obtain the query string
parse the query string to obtain the central coordinates and radius
generate the list of stars to fit in this field
(a real server would search a catalogue instead)
return the results to the client

The comments in the source code should make the detailed working obvious. However, the following notes about the query string and results returned might be useful.

(1)
If a CGI gateway is implemented as a Perl script the query string appears in the variable $ENV{’QUERY_STRING’}. In simpleserver.cgi the query is copied into a local variable by the line:$query = $ENV{’QUERY_STRING’}; (2) In simpleserver.cgi the query string has the format: ra=xxx&dec=yyy&radius=zzz For example: ra=10:30:00&dec=-30:30.0&radius=3 where ra=, dec= and radius= have their obvious meanings. When you set up the entry for the server in the configuration file (see Section 7, below) you have considerable latitude over this format. However, the one used by simpleserver.cgi is a common one, and is as good as any. simpleserver.cgi supports only circular area searches; if additional types of search were supported then the query string would contain additional parameters. (3) The formats and units required for the parameters are as follows: Right Ascension sexagesimal or decimal hours, Declination sexagesimal or decimal degrees, Radius decimal minutes of arc. If a sexagesimal value is entered then a colon (‘:’) should be used as a separator. The Right Ascension and Declination should be for equinox and epoch J2000. The server must accept values in these units and formats because typically the client will present the same recipe and information to the user when requesting input for any of the various catalogues available to it. #### 6.2 Results returned (1) The first line of information returned by the server should always be the MIME type. In simpleserver.cgi it is written by the line: { print "Content-type: text/plain\n\n\n"; The MIME type is not part of the table of results, but rather is used by the client or Web browser to interpret the format of the data which follows. (2) The list of selected objects are returned to the client as a stream of ASCII characters. The list is written in the Tab-Separated Table (TST) format (see Section 11). (3) The Perl script should simply write the results to standard output (whence it will be automatically forwarded to the remote client). In simpleserver.cgi the lines:$tst = ‘$queryExe$ra $dec$radius‘;
print "$tst"; invoke program genfield (variable$queryExe has previously been set to contain the name and directory specification of the executable for genfield) to generate the star list, copy the list the to variable $tst and then write the contents of$tst to standard output. (Hint: Perl has several mechanisms for invoking processes and directing their output to standard output; I found the one described to be the most suitable for use in a CGI script.)

(4)
The last line written to standard output should be:

print "[EOD]\n";

The string ‘[EOD]’ informs the client that the server has finished sending data.

#### 6.3 Installing and testing the server

The procedures for installing CGI scripts vary at different sites; your system manager should be able to advise on arrangements at your site. However, to install simpleserver.cgi you need to follow at least the following steps.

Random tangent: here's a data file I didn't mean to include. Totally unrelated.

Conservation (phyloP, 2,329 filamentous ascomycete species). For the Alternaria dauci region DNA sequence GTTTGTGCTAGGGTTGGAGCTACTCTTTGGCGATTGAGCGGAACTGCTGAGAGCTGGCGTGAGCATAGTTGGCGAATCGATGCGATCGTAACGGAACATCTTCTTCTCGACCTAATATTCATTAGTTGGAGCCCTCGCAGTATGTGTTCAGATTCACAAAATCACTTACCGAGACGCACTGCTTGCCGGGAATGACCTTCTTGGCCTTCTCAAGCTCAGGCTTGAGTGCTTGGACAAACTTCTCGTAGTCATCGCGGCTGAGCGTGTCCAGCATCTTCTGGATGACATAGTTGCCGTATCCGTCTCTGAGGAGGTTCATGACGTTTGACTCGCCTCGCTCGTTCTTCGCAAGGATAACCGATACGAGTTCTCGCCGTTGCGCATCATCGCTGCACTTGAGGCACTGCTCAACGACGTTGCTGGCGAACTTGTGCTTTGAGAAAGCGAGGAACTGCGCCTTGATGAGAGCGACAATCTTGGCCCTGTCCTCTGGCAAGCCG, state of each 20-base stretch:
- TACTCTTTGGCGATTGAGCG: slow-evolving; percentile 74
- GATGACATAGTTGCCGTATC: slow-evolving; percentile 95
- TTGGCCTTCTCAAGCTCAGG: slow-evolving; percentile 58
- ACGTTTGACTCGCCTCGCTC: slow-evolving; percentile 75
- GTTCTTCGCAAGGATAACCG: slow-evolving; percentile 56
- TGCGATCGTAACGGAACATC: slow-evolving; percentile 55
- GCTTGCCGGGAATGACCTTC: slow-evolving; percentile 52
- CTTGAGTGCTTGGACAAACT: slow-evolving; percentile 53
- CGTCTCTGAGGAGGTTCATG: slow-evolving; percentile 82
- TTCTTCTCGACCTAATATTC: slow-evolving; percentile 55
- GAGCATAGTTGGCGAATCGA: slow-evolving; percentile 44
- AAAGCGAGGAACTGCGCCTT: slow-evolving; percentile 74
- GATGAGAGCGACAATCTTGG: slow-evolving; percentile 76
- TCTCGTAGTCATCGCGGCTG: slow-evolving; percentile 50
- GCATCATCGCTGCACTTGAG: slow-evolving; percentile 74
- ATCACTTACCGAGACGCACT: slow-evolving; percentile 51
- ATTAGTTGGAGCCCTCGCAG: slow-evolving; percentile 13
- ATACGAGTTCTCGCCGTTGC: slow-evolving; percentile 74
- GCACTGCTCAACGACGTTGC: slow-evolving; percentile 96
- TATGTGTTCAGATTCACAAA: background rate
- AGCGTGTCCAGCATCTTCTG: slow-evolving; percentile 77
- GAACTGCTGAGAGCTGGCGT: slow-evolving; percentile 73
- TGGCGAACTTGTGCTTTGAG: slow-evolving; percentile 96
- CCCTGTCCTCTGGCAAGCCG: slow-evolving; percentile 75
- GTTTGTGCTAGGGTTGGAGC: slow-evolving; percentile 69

(1)
Copy files simpleserver.cgi and genfield.c to a suitable directory (there are likely to be restrictions on which directories can contain CGI scripts; see your system manager).
(2)
Compile program genfield.c and name the executable genfield. genfield.c is a standard (and simple) C program; any C compiler should be able to handle it.
(3)
Edit file simpleserver.cgi. Locate the line:

$queryExe = "/star/examples/ssn75/genfield"; which is towards the top of the script and change it to correspond to whichever directory you have put the files in. (4) Check with your system manager whether there are any other local requirements for running CGI scripts. (5) You are now ready to test the server. The tests are best conducted from a normal Web browser, such as netscape. Start the browser and enter a URL similar to: http://www.roe.ac.uk/~acd/cgi-bin/simpleserver.cgi?ra=10.0&dec=30.0&radius=3 This string comprises the normal URL for the CGI script, followed by a ‘?’, followed by the query. This format is the normal syntax for invoking CGI scripts and passing queries to them. To invoke your version of the server you would substitute the appropriate URL in the example above. Typing in the example exactly as given should invoke a version of the server running in Edinburgh. If all is working correctly the browser should display a table similar to the one in Figure 1. If the server fails then your Web server probably maintains error logs which might contain useful diagnostics; your system manager should know where these logs are kept. Example Star Field. #column-units: DEGREES DEGREES Magnitudes #column-types: CHAR*8 DOUBLE DOUBLE REAL #column-formats: A8 F12.6 F12.6 F6.2 Id RA DEC mag -- -- --- --- Star 1 150.026667 30.050000 0.580000 Star 2 149.968333 29.961667 0.120000 Star 3 149.983333 30.041667 1.640000 Star 4 149.993333 30.005000 2.210000 Star 5 150.000000 30.000000 1.700000 Star 6 150.006667 29.996667 1.790000 Star 7 149.983333 29.993333 3.380000 Star 8 150.015000 29.951667 4.130000 [EOD] Figure 1: The table of values returned by the ACL server simpleserver.cgi. #### 6.4 Modifying the server Other servers are likely to be similar to simpleserver.cgi. To modify it to access your own catalogue you would replace the invocation of program getfield with an invocation of a program which searched your catalogue or DBMS. simpleserver.cgi is more-or-less the simplest practical server, and is provided as an example. Additional useful features in a server include: copying the queries to a log file (so that you can monitor usage) and copying error messages to a second log file (as diagnostics in case of misadventure). Another server, secondserver.cgi, which incorporates these features, is supplied with this document. To install it, follow the same procedure as for simpleserver.cgi, except that the lines towards the top of the script which need to be modified are:$queryExe = "/star/examples/ssn75/genfield";